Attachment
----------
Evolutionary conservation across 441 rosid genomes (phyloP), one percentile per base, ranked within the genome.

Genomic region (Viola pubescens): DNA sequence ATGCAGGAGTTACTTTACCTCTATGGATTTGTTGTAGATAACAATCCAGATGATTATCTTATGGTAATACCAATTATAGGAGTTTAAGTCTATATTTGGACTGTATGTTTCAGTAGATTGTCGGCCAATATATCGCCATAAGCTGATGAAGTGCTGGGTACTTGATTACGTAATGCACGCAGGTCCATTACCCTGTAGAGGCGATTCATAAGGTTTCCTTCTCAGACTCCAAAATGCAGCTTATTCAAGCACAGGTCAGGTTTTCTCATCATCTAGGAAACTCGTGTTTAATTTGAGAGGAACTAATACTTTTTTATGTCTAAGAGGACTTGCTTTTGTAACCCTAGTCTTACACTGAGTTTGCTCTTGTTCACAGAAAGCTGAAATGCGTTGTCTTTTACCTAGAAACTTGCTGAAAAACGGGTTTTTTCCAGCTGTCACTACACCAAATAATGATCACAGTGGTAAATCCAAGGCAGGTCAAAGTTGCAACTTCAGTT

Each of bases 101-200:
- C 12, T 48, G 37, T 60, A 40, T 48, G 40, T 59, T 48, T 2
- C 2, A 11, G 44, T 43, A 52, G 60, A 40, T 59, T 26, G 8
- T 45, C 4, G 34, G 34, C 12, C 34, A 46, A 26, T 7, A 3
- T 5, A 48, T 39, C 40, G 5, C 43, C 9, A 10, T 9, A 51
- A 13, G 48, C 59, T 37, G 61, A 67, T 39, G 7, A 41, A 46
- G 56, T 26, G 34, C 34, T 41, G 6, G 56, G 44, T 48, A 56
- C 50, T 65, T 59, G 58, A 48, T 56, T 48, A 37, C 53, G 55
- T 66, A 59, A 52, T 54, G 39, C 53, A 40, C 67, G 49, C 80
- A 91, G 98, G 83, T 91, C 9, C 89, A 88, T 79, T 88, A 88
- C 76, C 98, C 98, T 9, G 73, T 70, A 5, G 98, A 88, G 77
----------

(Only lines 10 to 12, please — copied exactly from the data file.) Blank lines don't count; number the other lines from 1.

- C 50, T 65, T 59, G 58, A 48, T 56, T 48, A 37, C 53, G 55
- T 66, A 59, A 52, T 54, G 39, C 53, A 40, C 67, G 49, C 80
- A 91, G 98, G 83, T 91, C 9, C 89, A 88, T 79, T 88, A 88